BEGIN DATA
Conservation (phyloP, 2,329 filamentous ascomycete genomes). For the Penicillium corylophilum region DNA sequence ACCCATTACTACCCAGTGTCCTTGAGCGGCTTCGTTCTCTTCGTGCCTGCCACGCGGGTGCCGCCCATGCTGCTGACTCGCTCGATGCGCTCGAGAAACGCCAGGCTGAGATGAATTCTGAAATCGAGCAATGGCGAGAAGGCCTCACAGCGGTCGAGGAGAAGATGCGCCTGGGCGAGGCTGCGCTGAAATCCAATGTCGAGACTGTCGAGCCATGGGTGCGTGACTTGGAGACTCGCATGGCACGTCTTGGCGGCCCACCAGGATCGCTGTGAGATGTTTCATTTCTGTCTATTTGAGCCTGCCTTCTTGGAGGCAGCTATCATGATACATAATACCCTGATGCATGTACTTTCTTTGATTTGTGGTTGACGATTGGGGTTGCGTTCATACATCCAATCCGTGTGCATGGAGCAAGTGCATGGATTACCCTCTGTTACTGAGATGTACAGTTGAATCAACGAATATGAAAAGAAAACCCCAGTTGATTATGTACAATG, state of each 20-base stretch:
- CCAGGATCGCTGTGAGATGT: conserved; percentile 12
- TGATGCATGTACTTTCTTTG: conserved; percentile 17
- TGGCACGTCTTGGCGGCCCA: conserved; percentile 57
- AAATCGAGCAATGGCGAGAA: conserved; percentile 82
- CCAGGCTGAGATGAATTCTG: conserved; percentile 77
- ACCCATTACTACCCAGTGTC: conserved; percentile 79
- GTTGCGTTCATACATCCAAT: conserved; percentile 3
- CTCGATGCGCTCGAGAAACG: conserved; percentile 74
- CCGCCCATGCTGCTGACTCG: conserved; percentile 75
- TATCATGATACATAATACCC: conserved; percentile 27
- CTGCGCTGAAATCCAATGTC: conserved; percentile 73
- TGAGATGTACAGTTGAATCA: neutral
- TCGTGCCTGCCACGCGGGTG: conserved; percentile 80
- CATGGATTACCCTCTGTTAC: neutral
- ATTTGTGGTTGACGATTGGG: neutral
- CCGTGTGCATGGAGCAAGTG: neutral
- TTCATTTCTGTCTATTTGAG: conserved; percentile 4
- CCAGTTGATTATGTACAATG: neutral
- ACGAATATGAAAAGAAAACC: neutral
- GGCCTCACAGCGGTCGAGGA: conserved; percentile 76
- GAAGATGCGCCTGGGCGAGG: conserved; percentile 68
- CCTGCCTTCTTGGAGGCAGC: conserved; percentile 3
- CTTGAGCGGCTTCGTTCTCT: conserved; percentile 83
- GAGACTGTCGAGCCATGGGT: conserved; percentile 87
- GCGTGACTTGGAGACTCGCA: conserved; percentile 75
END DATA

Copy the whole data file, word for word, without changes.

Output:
Conservation (phyloP, 2,329 filamentous ascomycete genomes). For the Penicillium corylophilum region DNA sequence ACCCATTACTACCCAGTGTCCTTGAGCGGCTTCGTTCTCTTCGTGCCTGCCACGCGGGTGCCGCCCATGCTGCTGACTCGCTCGATGCGCTCGAGAAACGCCAGGCTGAGATGAATTCTGAAATCGAGCAATGGCGAGAAGGCCTCACAGCGGTCGAGGAGAAGATGCGCCTGGGCGAGGCTGCGCTGAAATCCAATGTCGAGACTGTCGAGCCATGGGTGCGTGACTTGGAGACTCGCATGGCACGTCTTGGCGGCCCACCAGGATCGCTGTGAGATGTTTCATTTCTGTCTATTTGAGCCTGCCTTCTTGGAGGCAGCTATCATGATACATAATACCCTGATGCATGTACTTTCTTTGATTTGTGGTTGACGATTGGGGTTGCGTTCATACATCCAATCCGTGTGCATGGAGCAAGTGCATGGATTACCCTCTGTTACTGAGATGTACAGTTGAATCAACGAATATGAAAAGAAAACCCCAGTTGATTATGTACAATG, state of each 20-base stretch:
- CCAGGATCGCTGTGAGATGT: conserved; percentile 12
- TGATGCATGTACTTTCTTTG: conserved; percentile 17
- TGGCACGTCTTGGCGGCCCA: conserved; percentile 57
- AAATCGAGCAATGGCGAGAA: conserved; percentile 82
- CCAGGCTGAGATGAATTCTG: conserved; percentile 77
- ACCCATTACTACCCAGTGTC: conserved; percentile 79
- GTTGCGTTCATACATCCAAT: conserved; percentile 3
- CTCGATGCGCTCGAGAAACG: conserved; percentile 74
- CCGCCCATGCTGCTGACTCG: conserved; percentile 75
- TATCATGATACATAATACCC: conserved; percentile 27
- CTGCGCTGAAATCCAATGTC: conserved; percentile 73
- TGAGATGTACAGTTGAATCA: neutral
- TCGTGCCTGCCACGCGGGTG: conserved; percentile 80
- CATGGATTACCCTCTGTTAC: neutral
- ATTTGTGGTTGACGATTGGG: neutral
- CCGTGTGCATGGAGCAAGTG: neutral
- TTCATTTCTGTCTATTTGAG: conserved; percentile 4
- CCAGTTGATTATGTACAATG: neutral
- ACGAATATGAAAAGAAAACC: neutral
- GGCCTCACAGCGGTCGAGGA: conserved; percentile 76
- GAAGATGCGCCTGGGCGAGG: conserved; percentile 68
- CCTGCCTTCTTGGAGGCAGC: conserved; percentile 3
- CTTGAGCGGCTTCGTTCTCT: conserved; percentile 83
- GAGACTGTCGAGCCATGGGT: conserved; percentile 87
- GCGTGACTTGGAGACTCGCA: conserved; percentile 75